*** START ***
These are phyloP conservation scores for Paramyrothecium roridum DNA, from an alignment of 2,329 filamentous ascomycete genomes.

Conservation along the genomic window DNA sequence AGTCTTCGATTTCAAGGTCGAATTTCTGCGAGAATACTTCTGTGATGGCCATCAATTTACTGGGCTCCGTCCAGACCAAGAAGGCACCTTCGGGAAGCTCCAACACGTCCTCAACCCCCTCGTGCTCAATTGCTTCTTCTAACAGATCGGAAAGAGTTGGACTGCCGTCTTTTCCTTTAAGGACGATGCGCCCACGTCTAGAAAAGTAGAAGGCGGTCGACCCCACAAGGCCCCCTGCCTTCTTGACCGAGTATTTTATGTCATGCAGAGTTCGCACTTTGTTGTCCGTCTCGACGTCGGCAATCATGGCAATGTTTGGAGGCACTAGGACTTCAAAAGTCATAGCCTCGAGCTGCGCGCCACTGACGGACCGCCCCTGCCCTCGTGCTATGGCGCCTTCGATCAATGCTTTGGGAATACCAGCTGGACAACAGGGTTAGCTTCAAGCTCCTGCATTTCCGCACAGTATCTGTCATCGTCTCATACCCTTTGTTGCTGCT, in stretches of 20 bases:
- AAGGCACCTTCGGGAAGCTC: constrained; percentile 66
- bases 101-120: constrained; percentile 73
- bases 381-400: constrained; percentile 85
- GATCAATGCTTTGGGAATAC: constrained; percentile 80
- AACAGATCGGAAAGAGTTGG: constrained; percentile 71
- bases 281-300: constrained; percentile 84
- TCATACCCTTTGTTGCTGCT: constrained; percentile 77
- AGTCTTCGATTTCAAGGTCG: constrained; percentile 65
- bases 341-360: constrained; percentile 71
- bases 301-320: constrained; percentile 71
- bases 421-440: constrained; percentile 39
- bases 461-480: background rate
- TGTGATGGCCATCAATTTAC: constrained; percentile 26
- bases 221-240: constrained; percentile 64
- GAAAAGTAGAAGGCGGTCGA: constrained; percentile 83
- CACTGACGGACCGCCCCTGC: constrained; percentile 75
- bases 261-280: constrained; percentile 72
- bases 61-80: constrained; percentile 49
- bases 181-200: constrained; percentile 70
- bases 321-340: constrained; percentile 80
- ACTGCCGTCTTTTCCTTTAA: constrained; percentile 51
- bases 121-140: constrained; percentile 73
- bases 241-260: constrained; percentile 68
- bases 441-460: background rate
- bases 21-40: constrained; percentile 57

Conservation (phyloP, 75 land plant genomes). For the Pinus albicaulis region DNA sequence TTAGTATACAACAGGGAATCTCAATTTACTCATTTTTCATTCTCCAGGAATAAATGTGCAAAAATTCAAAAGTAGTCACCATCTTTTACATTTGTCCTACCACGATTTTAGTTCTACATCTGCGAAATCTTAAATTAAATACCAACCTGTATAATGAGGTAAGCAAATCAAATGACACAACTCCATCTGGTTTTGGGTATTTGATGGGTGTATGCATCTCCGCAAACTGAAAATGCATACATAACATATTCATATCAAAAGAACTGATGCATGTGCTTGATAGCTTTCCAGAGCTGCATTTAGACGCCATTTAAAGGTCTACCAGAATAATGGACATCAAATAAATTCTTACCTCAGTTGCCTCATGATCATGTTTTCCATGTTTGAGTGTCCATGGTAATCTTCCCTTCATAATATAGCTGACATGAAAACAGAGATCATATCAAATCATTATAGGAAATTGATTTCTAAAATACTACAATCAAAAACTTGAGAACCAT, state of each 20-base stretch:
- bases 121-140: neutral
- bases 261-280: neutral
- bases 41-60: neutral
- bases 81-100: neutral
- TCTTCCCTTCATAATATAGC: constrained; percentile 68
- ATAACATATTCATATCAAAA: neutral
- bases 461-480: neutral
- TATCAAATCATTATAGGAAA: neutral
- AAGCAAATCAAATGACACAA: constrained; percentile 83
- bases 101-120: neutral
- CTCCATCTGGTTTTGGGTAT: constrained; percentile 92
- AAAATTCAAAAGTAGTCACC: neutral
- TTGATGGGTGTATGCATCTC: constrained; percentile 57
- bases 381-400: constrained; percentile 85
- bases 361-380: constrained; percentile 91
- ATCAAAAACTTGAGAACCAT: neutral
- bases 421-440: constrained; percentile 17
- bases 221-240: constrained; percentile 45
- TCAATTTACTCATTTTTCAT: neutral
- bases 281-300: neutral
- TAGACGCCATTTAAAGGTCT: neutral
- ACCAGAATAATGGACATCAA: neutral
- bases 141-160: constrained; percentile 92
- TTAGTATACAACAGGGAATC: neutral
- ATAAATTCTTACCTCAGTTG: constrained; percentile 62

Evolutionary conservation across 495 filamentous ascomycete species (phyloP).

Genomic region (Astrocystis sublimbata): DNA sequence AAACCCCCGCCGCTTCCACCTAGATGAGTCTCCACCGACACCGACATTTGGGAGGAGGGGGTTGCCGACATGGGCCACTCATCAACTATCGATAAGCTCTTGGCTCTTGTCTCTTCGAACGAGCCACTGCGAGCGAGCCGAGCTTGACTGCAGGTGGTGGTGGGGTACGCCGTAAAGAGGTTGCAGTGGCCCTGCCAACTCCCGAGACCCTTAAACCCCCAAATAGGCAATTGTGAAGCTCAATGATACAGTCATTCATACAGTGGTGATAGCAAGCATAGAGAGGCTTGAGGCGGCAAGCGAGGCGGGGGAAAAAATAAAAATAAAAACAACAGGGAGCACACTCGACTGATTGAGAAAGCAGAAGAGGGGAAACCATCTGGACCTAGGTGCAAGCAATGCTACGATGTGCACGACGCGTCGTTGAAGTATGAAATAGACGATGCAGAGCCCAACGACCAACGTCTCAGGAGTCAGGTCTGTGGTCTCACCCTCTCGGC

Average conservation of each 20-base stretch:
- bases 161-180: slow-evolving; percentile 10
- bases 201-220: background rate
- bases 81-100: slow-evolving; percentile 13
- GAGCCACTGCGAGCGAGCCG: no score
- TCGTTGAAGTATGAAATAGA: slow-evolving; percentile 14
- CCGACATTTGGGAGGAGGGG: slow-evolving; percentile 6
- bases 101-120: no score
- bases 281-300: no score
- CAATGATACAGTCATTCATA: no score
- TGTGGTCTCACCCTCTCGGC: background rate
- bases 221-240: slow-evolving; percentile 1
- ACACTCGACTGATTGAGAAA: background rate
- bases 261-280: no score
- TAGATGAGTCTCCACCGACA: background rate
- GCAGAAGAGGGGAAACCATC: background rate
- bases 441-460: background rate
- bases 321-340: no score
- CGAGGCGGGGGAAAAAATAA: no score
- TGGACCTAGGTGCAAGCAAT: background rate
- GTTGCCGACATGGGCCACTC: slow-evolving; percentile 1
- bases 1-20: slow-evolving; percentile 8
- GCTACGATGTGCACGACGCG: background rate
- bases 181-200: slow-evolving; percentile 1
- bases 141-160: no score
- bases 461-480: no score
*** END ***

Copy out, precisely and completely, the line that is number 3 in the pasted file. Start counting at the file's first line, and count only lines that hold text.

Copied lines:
- AAGGCACCTTCGGGAAGCTC: constrained; percentile 66